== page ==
Recently I was invited to speak to seventh and eighth graders at the school I attended from kindergarten through ninth grade. Their book fair week hosted authors as well as parents, who spoke about their interesting career choices. The school librarian who arranged the talk was very interested to have me share the role recipe contests played in inspiring my plots. I eagerly accepted the invitation.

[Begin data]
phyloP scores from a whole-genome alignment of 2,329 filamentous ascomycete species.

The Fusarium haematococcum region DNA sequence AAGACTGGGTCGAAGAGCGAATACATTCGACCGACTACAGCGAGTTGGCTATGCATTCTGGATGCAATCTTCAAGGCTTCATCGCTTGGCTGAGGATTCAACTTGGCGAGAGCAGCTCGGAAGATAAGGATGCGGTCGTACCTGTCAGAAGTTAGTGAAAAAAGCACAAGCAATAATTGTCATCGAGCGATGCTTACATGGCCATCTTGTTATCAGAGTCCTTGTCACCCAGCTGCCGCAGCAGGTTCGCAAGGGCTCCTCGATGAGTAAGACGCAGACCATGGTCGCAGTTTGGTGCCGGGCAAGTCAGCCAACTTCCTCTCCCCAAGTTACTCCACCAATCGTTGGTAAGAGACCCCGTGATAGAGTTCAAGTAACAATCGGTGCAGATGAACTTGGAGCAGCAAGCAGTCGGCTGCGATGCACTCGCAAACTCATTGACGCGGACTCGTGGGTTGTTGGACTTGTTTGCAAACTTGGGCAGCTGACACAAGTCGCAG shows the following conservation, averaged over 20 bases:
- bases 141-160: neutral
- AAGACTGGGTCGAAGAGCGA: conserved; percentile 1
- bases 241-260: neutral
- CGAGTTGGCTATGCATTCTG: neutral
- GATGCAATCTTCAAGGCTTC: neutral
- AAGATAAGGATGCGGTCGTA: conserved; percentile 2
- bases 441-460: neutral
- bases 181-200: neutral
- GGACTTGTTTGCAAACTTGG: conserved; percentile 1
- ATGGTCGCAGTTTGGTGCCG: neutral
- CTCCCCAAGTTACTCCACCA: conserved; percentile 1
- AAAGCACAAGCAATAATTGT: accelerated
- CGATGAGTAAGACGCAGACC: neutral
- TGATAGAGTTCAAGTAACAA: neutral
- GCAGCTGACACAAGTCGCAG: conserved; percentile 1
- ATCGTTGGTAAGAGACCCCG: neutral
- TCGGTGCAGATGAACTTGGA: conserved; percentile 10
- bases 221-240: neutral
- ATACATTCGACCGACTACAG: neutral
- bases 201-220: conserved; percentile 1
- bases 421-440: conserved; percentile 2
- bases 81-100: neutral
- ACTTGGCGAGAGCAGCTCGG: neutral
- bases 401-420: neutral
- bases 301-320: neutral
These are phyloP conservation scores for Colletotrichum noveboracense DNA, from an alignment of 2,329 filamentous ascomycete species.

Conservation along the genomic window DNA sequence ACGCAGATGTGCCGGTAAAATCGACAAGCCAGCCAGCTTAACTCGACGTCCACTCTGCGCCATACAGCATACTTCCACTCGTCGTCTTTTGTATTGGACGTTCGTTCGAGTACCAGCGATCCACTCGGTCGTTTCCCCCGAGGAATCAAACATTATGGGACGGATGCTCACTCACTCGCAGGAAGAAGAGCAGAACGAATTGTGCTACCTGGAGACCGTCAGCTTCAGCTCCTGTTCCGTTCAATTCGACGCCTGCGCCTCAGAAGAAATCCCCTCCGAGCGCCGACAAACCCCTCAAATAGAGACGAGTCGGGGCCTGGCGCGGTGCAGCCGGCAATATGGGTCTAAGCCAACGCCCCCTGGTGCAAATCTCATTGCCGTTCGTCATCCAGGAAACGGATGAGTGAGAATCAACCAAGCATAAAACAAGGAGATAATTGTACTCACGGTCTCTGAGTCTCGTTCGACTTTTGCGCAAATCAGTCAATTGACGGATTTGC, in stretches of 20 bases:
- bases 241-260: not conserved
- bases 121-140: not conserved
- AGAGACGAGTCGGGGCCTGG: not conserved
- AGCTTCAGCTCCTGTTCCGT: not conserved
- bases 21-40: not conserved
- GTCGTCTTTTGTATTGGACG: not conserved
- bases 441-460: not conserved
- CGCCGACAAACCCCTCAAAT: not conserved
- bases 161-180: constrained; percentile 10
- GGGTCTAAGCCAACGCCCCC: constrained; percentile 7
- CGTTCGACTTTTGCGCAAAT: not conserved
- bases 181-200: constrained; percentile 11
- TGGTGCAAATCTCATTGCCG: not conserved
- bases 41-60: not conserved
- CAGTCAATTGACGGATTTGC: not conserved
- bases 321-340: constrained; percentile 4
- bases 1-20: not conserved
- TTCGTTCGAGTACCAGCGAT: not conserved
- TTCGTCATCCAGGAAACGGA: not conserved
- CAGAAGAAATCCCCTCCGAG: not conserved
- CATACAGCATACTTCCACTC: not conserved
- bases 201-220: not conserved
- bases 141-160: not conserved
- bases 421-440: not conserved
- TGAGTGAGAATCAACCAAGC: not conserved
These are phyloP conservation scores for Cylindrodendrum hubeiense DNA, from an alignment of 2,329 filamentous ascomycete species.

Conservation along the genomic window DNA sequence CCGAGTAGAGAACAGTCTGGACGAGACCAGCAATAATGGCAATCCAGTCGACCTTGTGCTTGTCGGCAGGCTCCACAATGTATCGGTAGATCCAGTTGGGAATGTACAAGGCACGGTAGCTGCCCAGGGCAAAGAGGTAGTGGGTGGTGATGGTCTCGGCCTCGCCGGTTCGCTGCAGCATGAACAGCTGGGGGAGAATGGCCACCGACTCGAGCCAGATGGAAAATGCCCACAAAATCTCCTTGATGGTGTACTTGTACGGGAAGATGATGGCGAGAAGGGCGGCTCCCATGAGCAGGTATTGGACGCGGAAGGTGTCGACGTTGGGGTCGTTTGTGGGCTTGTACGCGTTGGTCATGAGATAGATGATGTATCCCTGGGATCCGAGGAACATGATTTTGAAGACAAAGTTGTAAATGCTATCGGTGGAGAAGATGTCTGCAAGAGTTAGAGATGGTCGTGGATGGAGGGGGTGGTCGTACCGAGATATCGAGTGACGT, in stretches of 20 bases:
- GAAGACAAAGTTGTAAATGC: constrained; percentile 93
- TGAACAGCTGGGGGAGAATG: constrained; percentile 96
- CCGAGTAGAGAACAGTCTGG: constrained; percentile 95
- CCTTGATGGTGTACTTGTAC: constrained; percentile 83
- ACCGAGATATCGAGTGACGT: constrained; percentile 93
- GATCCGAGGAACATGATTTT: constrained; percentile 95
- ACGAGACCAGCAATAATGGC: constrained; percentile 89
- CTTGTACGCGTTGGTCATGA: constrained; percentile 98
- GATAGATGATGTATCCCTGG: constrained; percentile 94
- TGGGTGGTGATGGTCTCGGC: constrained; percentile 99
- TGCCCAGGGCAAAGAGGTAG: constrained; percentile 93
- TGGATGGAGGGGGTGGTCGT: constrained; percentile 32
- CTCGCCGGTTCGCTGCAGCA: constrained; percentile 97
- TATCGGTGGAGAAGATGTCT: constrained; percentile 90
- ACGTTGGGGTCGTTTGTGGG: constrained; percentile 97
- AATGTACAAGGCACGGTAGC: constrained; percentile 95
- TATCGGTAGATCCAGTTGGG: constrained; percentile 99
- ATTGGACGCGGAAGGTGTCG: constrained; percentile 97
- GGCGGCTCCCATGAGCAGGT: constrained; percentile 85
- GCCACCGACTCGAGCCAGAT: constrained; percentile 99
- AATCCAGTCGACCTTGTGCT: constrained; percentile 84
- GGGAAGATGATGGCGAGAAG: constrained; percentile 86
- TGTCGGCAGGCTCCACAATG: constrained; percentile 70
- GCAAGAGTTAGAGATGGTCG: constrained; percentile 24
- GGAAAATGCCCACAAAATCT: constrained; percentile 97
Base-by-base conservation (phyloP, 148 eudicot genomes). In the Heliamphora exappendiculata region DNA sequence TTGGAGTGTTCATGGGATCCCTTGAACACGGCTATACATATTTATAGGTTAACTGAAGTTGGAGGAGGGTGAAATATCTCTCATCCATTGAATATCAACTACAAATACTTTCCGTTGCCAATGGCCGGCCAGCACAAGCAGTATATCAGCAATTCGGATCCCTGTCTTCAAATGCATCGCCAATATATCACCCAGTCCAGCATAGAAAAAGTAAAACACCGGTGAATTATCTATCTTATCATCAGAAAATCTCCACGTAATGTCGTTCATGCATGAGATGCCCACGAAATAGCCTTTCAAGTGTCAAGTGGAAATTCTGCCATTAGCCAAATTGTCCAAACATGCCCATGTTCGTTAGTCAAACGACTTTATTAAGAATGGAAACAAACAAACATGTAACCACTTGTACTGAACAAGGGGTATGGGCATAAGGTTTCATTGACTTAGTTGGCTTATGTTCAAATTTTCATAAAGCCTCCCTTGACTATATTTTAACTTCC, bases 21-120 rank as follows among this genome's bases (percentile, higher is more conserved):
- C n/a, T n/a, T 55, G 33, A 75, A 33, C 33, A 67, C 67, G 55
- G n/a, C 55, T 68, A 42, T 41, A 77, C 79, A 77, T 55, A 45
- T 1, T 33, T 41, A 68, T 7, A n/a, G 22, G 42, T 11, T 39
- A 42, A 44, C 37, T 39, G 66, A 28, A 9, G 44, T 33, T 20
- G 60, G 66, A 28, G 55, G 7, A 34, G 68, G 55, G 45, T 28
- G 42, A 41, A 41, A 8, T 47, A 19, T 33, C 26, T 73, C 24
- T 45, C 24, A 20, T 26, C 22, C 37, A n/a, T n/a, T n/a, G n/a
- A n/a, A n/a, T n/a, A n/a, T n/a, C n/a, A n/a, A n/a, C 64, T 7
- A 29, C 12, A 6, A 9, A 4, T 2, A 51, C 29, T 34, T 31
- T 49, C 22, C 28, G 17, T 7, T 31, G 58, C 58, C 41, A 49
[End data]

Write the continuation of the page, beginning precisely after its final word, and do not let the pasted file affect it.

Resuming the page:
As I delivered my talk, I feared losing the interest of the young minds as soon as I launched into how writing a winning recipe closely resembled writing a good mystery. On one hand, I was the students’ hall pass from math class or social studies, as a specially scheduled assembly. A plus for their willingness to attend. On the other hand, I have a teaching background, so I interjected a lesson in proper writing techniques. As I spoke, over my head was a huge screen projecting photos of me with various celebrities, such as Guy Fieri and Kelly Ripa. The kids liked that – a lot. When I was sure I had their attention with visual stimuli, I sought the teachers’ blessing that my talk would benefit the kid’s brains, so I went through the number of ways recipes and mysteries complimented one another.